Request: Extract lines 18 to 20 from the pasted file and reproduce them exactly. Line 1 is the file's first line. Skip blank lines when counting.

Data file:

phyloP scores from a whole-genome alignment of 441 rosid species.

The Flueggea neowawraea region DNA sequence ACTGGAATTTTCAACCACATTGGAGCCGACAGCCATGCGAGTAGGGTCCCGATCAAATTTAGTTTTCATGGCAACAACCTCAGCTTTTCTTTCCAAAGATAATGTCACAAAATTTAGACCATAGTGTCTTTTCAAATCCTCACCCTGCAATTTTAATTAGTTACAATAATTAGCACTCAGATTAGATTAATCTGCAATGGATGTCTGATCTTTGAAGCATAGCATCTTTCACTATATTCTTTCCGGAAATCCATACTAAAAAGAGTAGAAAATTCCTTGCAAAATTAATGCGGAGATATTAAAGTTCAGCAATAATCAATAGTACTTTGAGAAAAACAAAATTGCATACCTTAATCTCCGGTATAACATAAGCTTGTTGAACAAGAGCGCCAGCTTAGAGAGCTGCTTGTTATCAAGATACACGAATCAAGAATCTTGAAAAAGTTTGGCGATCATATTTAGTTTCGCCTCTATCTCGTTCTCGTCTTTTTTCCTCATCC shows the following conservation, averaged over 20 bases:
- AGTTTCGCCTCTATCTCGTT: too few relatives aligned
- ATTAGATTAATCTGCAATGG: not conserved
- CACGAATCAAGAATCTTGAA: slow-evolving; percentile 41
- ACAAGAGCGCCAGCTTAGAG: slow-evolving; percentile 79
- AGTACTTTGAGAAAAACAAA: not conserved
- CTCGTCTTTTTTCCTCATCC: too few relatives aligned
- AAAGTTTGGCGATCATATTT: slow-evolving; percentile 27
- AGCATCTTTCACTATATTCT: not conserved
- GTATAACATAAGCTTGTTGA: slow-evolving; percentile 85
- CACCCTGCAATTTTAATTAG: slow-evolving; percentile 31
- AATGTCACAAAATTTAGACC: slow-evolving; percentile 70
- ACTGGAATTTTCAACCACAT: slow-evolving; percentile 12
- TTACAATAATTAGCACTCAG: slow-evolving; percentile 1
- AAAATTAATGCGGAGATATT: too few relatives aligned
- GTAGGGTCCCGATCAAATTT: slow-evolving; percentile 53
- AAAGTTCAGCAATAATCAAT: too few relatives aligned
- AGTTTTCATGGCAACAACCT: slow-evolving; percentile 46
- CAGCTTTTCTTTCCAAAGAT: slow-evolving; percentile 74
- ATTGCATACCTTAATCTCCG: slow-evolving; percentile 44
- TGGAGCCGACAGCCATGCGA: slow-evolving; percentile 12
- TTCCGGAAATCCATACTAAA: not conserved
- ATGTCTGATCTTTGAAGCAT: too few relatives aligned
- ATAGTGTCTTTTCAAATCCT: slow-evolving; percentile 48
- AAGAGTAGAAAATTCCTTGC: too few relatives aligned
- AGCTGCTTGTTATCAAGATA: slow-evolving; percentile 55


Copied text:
- AAAGTTCAGCAATAATCAAT: too few relatives aligned
- AGTTTTCATGGCAACAACCT: slow-evolving; percentile 46
- CAGCTTTTCTTTCCAAAGAT: slow-evolving; percentile 74